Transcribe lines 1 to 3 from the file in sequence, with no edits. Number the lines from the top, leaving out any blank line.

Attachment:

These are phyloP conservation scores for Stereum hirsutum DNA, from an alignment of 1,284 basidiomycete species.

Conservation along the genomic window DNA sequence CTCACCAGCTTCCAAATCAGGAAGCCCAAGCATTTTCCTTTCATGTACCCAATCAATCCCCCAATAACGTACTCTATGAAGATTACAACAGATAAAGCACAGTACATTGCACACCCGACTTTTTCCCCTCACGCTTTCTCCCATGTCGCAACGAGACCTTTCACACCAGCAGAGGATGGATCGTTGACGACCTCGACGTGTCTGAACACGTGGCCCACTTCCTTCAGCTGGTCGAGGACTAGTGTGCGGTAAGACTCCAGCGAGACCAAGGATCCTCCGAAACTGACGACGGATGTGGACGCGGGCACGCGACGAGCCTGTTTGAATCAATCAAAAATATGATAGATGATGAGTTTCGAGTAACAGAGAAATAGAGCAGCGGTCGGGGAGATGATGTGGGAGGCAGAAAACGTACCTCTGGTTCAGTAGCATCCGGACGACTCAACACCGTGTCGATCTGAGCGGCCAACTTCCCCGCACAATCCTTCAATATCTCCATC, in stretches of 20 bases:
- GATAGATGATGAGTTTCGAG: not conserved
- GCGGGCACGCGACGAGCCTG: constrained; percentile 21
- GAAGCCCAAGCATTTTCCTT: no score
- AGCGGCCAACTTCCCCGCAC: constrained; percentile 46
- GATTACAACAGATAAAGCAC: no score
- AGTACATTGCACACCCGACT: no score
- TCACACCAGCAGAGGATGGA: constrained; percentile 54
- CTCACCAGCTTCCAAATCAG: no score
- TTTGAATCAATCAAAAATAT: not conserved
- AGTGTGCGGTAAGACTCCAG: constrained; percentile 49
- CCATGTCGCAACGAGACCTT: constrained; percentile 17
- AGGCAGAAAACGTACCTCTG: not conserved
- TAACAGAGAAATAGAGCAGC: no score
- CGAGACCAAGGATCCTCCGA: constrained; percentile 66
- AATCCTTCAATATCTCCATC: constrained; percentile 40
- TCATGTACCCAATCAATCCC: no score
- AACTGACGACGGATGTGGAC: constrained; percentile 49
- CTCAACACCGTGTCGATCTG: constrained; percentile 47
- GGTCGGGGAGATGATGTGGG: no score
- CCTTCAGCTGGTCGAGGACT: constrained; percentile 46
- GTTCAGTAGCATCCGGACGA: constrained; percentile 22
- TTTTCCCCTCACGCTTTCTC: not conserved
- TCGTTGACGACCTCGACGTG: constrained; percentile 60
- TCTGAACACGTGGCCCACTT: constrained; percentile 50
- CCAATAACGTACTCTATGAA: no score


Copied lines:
These are phyloP conservation scores for Stereum hirsutum DNA, from an alignment of 1,284 basidiomycete species.

Conservation along the genomic window DNA sequence CTCACCAGCTTCCAAATCAGGAAGCCCAAGCATTTTCCTTTCATGTACCCAATCAATCCCCCAATAACGTACTCTATGAAGATTACAACAGATAAAGCACAGTACATTGCACACCCGACTTTTTCCCCTCACGCTTTCTCCCATGTCGCAACGAGACCTTTCACACCAGCAGAGGATGGATCGTTGACGACCTCGACGTGTCTGAACACGTGGCCCACTTCCTTCAGCTGGTCGAGGACTAGTGTGCGGTAAGACTCCAGCGAGACCAAGGATCCTCCGAAACTGACGACGGATGTGGACGCGGGCACGCGACGAGCCTGTTTGAATCAATCAAAAATATGATAGATGATGAGTTTCGAGTAACAGAGAAATAGAGCAGCGGTCGGGGAGATGATGTGGGAGGCAGAAAACGTACCTCTGGTTCAGTAGCATCCGGACGACTCAACACCGTGTCGATCTGAGCGGCCAACTTCCCCGCACAATCCTTCAATATCTCCATC, in stretches of 20 bases:
- GATAGATGATGAGTTTCGAG: not conserved